6 February 2012, Kathmandu. The mountain ecosystems of the Hindu Kush–Himalayas have a pivotal role in protecting the environment and in providing goods and services essential for human wellbeing and prosperity. Yet while government, research and development institutions, and civil society groups have frequently convened to discuss approaches to sustainable development in mountains, the private sector has not often been at the table. On Friday, 3 February, a side event at the Delhi Sustainable Development Summit (DSDS) invited business into the discussion.
The event ‘Business Opportunities in Mountain Ecosystem Management’ was organised by the Kathmandu-based International Centre for Integrated Mountain Development (ICIMOD) and The Energy and Resources Institute (TERI). It provided a rare opportunity for scientists, economists, members of the business community, and policy makers to focus on the role and responsibility of businesses in sustainable mountain development and to look at the emerging investment opportunities. Companies attending included Dabar India, Infosys, Philips, Lavasa Corporation Limited, Tata Power, and World House. International non-governmental and inter-governmental organisations such as the World Wide Fund for Nature (WWF), the United Nations Educational, Scientific and Cultural Organization (UNESCO), and the United Nations Industrial Development Organization (UNIDO) were also present.
After a welcome address by Dr Leena Srivastava, Executive Director of TERI, speakers addressed business opportunities in mountains through value chains (Anu Joshi Shrestha, ICIMOD); mountain ecosystem services and incentive mechanisms (Laxman Joshi, ICIMOD); Himalayan ecosystem products and local livelihoods (Dr Yogesh Gokhhale, TERI); and energy-efficient lighting systems, an example of a business opportunity that can also contribute to improving local livelihoods and environment (Harry Verhaar, Philips Electronics India Limited). The speakers emphasised the scope for achieving goals of both business and ecological sustainability through mechanisms such as value chains, payment for ecosystem services, reducing emissions from deforestation and forest degradation (REDD+), and access and benefit sharing.
The presentations were followed by a panel discussion (moderated by Ardhendu Sen, Distinguished Fellow, TERI) and a lively question-and-answer session. Panelists included Krunal Negandhi (LAVASA, Land Development), Dr Naresh Malhan (Solar Energy), Ramesh Mumukshu (community representative), and Dr Giridhar Kinhal (ICIMOD). Dr David Molden, Director General of ICIMOD, chaired the special event.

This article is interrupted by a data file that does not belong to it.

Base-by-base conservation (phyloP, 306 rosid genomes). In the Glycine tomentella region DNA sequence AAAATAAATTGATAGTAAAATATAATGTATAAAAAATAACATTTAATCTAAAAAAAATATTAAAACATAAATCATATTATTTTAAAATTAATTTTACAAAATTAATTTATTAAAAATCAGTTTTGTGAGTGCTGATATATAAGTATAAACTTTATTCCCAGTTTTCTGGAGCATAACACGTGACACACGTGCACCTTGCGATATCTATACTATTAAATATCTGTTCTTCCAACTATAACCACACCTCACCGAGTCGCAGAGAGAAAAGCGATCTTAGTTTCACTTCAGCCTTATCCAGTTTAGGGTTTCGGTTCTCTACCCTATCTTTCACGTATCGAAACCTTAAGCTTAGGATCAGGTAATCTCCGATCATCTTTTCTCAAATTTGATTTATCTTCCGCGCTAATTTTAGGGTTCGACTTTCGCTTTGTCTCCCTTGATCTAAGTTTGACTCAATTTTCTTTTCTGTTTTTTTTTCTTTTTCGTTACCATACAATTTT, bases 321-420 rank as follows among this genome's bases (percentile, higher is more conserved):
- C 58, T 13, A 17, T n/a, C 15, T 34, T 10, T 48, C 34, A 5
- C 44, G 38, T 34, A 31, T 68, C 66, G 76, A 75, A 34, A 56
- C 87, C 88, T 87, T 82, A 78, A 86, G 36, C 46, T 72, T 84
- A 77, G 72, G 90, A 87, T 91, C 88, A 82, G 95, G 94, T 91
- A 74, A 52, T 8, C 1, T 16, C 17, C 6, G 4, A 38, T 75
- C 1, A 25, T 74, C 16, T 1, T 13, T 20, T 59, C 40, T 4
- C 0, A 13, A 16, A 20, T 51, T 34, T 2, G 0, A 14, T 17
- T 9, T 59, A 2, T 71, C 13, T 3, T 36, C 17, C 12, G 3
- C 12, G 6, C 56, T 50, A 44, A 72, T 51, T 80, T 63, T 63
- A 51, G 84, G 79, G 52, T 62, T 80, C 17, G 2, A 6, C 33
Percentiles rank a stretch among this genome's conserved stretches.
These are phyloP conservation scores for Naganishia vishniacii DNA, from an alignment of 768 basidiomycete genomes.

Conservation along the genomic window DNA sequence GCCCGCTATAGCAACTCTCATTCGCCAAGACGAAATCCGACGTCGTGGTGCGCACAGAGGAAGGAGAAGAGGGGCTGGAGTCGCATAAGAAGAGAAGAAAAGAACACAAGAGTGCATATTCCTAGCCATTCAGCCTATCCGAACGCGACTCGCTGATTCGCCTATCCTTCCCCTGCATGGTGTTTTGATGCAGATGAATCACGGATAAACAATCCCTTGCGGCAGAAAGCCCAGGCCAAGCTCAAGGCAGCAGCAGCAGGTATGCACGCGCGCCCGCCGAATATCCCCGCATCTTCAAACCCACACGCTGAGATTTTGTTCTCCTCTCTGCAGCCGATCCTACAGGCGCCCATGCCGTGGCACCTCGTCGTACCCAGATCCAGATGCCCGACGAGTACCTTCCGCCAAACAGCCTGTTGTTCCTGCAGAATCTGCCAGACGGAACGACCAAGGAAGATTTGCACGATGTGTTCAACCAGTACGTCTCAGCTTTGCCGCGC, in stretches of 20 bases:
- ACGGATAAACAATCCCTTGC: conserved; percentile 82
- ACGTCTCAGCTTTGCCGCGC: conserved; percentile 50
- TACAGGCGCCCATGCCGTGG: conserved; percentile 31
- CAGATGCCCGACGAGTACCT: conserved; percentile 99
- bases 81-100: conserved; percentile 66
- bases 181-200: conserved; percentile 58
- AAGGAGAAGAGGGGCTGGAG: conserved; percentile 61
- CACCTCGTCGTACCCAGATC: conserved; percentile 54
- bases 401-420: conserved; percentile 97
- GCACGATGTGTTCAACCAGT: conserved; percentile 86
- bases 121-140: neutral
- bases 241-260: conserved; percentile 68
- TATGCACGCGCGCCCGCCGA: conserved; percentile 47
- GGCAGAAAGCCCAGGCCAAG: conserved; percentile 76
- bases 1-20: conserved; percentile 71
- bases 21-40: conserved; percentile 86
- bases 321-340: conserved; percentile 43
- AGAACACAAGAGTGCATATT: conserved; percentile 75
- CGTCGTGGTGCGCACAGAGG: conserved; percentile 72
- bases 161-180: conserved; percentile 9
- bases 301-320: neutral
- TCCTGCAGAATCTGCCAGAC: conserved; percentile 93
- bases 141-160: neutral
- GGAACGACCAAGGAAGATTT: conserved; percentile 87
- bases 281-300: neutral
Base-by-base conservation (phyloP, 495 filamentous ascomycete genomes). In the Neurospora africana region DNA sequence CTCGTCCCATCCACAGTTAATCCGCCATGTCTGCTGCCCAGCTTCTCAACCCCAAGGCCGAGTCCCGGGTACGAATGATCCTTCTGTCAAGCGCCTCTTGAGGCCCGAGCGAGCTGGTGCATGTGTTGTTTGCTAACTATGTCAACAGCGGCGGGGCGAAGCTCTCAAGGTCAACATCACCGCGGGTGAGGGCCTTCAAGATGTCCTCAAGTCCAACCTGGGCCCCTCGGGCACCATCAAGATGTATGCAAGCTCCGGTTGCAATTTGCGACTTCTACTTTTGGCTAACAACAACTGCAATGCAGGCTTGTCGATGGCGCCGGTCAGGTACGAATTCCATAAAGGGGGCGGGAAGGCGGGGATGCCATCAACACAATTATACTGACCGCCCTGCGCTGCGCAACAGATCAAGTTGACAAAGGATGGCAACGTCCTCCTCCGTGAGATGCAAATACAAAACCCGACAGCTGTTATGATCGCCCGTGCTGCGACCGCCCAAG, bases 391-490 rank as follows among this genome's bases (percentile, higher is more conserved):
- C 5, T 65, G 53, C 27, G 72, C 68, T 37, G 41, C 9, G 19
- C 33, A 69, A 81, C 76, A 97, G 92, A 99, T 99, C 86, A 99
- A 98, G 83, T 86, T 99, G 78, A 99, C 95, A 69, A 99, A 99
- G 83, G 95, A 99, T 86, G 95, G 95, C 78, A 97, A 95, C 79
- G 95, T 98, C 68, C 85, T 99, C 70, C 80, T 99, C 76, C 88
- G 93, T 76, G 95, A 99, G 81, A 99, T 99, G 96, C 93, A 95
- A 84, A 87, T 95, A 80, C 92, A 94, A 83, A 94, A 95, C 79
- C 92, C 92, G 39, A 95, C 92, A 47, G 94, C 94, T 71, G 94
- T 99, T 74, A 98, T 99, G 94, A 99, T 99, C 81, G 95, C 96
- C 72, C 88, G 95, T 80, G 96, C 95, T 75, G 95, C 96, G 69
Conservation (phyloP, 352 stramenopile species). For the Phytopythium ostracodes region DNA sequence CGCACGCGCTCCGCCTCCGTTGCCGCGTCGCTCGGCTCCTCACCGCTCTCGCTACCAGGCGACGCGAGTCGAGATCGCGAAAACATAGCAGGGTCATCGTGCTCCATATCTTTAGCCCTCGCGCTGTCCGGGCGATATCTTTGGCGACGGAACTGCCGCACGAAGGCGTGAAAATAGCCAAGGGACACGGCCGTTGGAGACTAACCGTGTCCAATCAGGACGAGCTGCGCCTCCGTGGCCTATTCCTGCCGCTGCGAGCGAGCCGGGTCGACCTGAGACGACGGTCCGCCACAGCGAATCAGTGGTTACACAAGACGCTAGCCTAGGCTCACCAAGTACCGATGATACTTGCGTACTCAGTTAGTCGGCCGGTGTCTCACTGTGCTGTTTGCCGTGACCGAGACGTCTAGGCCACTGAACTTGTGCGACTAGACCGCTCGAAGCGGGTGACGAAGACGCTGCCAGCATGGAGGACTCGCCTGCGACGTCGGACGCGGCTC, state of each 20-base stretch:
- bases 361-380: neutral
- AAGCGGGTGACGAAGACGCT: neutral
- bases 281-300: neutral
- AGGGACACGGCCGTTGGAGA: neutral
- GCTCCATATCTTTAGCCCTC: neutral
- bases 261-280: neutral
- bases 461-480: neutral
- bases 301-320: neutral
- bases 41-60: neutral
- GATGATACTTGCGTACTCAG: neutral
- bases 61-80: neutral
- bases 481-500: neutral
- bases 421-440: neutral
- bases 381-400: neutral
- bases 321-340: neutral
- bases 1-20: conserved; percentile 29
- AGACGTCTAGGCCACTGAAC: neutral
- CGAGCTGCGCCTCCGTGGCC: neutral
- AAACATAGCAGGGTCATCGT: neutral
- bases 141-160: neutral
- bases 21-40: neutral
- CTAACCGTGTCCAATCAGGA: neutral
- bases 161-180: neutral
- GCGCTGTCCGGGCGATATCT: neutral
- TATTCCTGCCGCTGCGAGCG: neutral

The business sector is the missing link in the sustainable management of Himalayan ecosystems, the event showed. Participants recognised that these ecosystems provide products and services essential for many businesses in the region. Therefore being ‘green’ is not just a buzzword for business, but a survival strategy for future. Businesses can benefit from engaging in the value chains of high-value mountain products and services, and in so doing can also contribute to livelihood enhancement of local communities. Thus the session emphasised the importance of equitable profit sharing between business and local communities. A mechanism similar to the Clean Development Mechanism was suggested as a means of implementing payment for environmental services in the Hindu Kush–Himalayan region.
Knowledge centres such as ICIMOD and TERI can play an important role as matchmakers in developing, demonstrating, and promoting relevant mechanisms for business engagement in mountain ecosystem management. A final message of the event was that effective communication among institutions, businesses, and communities depends on their use of language that all can easily understand.
ICIMOD elsewhere at DSDS
Dr David Molden, Director General, spoke at a special session on ‘Water - Our Vital Commons’. He highlighted the impact of climate change on the amount of snow and ice in the Himalayas and the implications for uncertainty about the volume and seasonality of water supply in future.
On 2 February, ICIMOD, jointly with India’s Ministry of Environment and Forests (MOEF) and TERI, organised a special event on `Sustainable Mountain Development in the Context of Rio+20’. The event called for a new mountain agenda at global level to protect and sustain mountain systems for their vital services as a global commons – chiefly as sources of water for drinking, agriculture, industry, and hydropower, but also for their climate regulating and carbon-storage functions, their unique agro-biodiversity, and many natural products particular to mountain niche ecosystems. The new agenda should promote incentives to mountain people for conserving and managing the resources to ensure a continued flow of crucial goods and services for the benefit of all.
ICIMOD also participated in a side event on ‘Women and the Green Economy’ on 1 February, hosted by TERI and the Earth Day Network. Dr Ritu Verma, Gender and Governance Division Head, ICIMOD, presented on the role of women’s leadership in prioritising sustainability and green economic development. She emphasised the importance of increased attention to gender issues and equality in environment and sustainability debates, especially to make a difference to the poorest section of society